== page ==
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From the news

*       Iraq's oil export plans for 1999 (special report from REUTERS)
*       Naming of new UN panels on Iraq (Associated Press)
*       George Robertson in Kuwait: not an "arms merchant", rather a
representative of the British government [interesting distinction - HG]
(Arabic News)

FOCUS-Iraq hopes to maintain oil exports to end '99
REUTERS: Hassan Hafidh, Baghdad newsroom +00873 762 016746
BAGHDAD, Feb 9 - Iraq hopes to maintain oil exports at 2.2-2.3 million
barrels per day (bpd) to the end of 1999 and sees exports rising to 2.8
million bpd by the second quarter of 2000 if spare parts arrive in time,
a senior Iraqi oil official said on Tuesday. Faleh al-Khayat, director
general of planning and studies at  the Oil Ministry, also said that an
oil refinery bombed during  December's U.S.-led air raids against Iraq
was operational. ``One of the two production lines of that refinary is
operational and commissioning the second line is related to
circumstances,'' Khayat told Reuters.  

The Basra refinary was bombed by the United States and  Britain after a
dispute over the U.N. disarmament programme. ``What we hope is that we
can maintain current production to  the end of the year,'' when spare
parts which Iraq has bought  under the U.N. oil-for-food programme
arrive, Khayat said.  ``The current export capacity is more than 2.2 to
2.3  million barrels per day,'' Khayat said, adding that Iraq would  be
able to export 2.8 million bpd near the end of the first  quarter of
next year if vital spare parts for its oil industry arrived in time.  He
said Iraq was currently producing 2.6 to 2.7 million bpd.  

Iraq is allowed to export $5.26 billion of oil every six  months under
strict U.N. monitoring to help pay for humanitarian  supplies. Low oil
prices and a worn-out oil industry mean it is  unable to reach that
level.  The amount of spare parts which have arrived in Iraq since  the
country began exporting crude oil in December 1996 under the  oil
programme, now in its fifth six-month phase, totalled only  10 million
dollars, he said.  Khayat said this consisted mainly of chemical
requirements  and pipes but Iraq needed other equipment to repair damage
to  its oil installations.  

He accused U.S. and British members of the U.N. sanctions  committee of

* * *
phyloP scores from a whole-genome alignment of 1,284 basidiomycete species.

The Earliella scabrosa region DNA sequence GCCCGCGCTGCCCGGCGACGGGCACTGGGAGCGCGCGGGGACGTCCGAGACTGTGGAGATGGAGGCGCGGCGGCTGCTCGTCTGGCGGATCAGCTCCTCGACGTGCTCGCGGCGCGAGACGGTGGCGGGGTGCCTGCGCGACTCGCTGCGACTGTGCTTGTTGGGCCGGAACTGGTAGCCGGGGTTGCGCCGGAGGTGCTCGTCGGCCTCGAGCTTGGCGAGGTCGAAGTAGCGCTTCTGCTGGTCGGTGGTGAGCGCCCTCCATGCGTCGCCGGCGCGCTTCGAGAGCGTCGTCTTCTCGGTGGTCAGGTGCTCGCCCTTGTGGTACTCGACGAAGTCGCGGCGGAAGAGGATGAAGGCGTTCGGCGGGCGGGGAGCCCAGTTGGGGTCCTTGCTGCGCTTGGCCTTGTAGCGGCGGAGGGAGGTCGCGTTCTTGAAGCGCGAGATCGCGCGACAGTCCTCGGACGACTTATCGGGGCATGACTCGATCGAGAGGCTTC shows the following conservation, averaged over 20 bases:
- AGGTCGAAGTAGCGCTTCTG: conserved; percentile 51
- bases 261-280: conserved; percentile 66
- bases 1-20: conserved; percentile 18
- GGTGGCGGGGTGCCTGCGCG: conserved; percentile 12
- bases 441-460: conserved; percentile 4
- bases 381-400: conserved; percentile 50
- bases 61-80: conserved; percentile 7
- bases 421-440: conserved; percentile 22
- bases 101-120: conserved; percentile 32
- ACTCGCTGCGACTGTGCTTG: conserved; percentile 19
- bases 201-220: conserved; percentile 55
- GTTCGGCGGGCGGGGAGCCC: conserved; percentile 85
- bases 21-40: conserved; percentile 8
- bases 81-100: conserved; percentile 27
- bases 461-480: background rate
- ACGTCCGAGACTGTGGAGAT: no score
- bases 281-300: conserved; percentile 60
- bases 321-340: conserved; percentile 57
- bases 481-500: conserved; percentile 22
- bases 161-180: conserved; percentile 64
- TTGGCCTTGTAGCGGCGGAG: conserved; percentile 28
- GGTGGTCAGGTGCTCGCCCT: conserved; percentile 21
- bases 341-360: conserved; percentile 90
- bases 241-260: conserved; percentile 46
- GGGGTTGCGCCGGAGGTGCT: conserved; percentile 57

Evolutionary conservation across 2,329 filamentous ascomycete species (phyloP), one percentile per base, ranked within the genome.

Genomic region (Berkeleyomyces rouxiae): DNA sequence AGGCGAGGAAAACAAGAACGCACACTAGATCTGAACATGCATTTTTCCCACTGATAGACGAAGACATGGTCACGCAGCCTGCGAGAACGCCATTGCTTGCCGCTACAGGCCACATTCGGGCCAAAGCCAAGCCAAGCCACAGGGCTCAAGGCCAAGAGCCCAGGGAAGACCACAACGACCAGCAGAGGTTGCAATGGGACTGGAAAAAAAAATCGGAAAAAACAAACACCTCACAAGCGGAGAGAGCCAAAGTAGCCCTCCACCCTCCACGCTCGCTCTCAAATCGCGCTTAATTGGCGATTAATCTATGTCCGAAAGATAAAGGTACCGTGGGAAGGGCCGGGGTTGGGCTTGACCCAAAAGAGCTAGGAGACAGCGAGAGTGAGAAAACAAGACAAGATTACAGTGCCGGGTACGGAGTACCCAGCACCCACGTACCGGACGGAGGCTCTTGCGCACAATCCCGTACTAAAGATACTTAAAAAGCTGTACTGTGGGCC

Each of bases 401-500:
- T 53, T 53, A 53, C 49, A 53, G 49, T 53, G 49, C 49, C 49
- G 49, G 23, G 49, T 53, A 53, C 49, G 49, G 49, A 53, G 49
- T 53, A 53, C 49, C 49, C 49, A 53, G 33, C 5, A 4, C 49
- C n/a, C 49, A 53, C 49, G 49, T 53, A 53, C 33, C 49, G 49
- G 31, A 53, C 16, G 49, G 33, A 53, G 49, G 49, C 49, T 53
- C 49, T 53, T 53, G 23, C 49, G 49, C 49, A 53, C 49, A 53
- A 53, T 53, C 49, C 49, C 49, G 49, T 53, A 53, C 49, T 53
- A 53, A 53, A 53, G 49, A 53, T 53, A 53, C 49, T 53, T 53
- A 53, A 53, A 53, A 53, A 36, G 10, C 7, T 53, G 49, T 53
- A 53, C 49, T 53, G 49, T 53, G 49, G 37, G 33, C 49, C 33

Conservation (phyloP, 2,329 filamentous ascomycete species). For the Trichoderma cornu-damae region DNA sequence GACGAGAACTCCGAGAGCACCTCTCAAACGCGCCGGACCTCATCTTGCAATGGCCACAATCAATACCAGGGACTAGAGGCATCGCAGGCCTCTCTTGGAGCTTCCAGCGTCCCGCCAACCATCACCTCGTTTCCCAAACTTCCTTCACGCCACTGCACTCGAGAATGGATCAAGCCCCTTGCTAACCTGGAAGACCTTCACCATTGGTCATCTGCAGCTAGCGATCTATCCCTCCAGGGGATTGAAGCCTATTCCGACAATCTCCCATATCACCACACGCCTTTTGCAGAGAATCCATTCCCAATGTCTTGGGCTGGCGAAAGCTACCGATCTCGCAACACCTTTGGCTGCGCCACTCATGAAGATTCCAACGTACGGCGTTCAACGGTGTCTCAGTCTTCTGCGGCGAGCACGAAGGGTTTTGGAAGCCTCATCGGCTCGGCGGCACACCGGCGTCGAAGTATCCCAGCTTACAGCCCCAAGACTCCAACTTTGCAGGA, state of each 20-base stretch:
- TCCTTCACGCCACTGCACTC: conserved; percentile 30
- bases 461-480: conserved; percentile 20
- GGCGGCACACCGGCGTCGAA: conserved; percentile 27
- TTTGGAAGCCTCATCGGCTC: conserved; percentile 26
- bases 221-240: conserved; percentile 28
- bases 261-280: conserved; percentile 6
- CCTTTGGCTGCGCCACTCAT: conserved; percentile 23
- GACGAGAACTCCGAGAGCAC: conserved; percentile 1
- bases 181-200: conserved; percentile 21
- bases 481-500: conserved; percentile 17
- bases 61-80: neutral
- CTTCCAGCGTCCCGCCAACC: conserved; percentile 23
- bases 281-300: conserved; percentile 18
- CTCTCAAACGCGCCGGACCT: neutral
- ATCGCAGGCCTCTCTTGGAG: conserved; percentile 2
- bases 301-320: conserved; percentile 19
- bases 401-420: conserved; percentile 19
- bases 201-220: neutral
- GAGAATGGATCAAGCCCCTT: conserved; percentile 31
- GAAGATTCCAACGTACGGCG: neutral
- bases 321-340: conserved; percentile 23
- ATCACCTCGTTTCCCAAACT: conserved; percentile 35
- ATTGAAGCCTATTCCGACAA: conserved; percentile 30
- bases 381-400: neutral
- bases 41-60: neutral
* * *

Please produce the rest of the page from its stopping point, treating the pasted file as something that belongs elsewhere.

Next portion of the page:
delaying contracts for spare parts, saying they had  put on hold more
than 100 contracts.  Khayat said Iraqi exports could be increased to
three  million bpd a few months after the first quarter of 2000. This
would take Iraq very close to its pre-Gulf War export level.  

He said Iraq had sent a letter to the Organisation of the  Petroleum
Exporting Countries asking it to reduce the group's  export ceiling by
1.5 million bpd and saying the whole amount  should be cut by Saudi
Arabia.  Baghdad has recently stepped up its public criticism of  Saudi
Arabia, blaming OPEC's biggest producer for the  deterioration in world
oil prices.  Khayat said Saudi Arabia was deliberately flooding the
market with oil in order to suit what he termed the hostile U.S.  policy
against Iraq.  Saudi Arabia raised its own production by more than two
million bpd in 1990 when Iraqi oil exports were barred under the
economic embargo imposed by the United Nations after Iraq's  invasion of

New U.N. Panels on Iraq to Be Named 
Tuesday, February 9, 1999; 5:42 p.m. EST

UNITED NATIONS (AP) -- Members of three panels which will make
recommendations on Iraq's future relationship with the United Nations
will be named in a few days, the Security Council's president said
Tuesday. Canada's U.N. Ambassador, Robert Fowler, said he met with
Brazil's U.N. Ambassador, Celso Amorim, who will chair the three panels,
to discuss the composition. 

As a first step to breaking the diplomatic impasse on Iraq that followed
U.S. and British airstrikes in mid-December, the council agreed Jan. 30
to create the panels. They are expected to submit recommendations by
April 15 on re-establishing an effective disarmament program in Iraq, on
improving the humanitarian situation in the country, and on what to do
about looted property and hundreds of people who disappeared after
Iraq's 1990 invasion of Kuwait. 

The most controversial panel is the one on disarmament, which will
definitely include experts from the International Atomic Energy Agency
and the U.N. Special Commission, known as UNSCOM, which is charged with
eliminating Iraq's biological and chemical weapons and long-range
missiles. The panels should provide a framework for a future Iraq policy
-- but the council remains deeply divided on what that policy should be.

Britain's Robertson in Kuwait after Qatar, determined to contain Iraq
Arabic News, Kuwait, Politics, 2/9/99

British Defense Minister George Robertson arrived in Kuwait on Monday
from Qatar in the course of his tour on the Arab Gulf states. Spokesman
for the British embassy in Kuwait said that Robertson will "discuss the
latest developments in the region with military officials at the Kuwaiti
Ali al-Salem air base." Robertson is scheduled to leave Kuwait tonight
for Saudi Arabia, his third stop on the tour he started on Sunday,
during which he will also visit Bahrain. Before leaving Doha, Robertson
said in a press conference that the aim of his visit is to convey an
important message to the leaders of the Gulf states in that "We will not
give up against the danger embodied by (Iraqi President) Saddam Hussein
concerning the region." He stressed he is not on his tour as an "arms
merchant," rather as a representative of the British government in order
to convey this message. He said "We are determined to minimize the
danger represented by Saddam Hussein."

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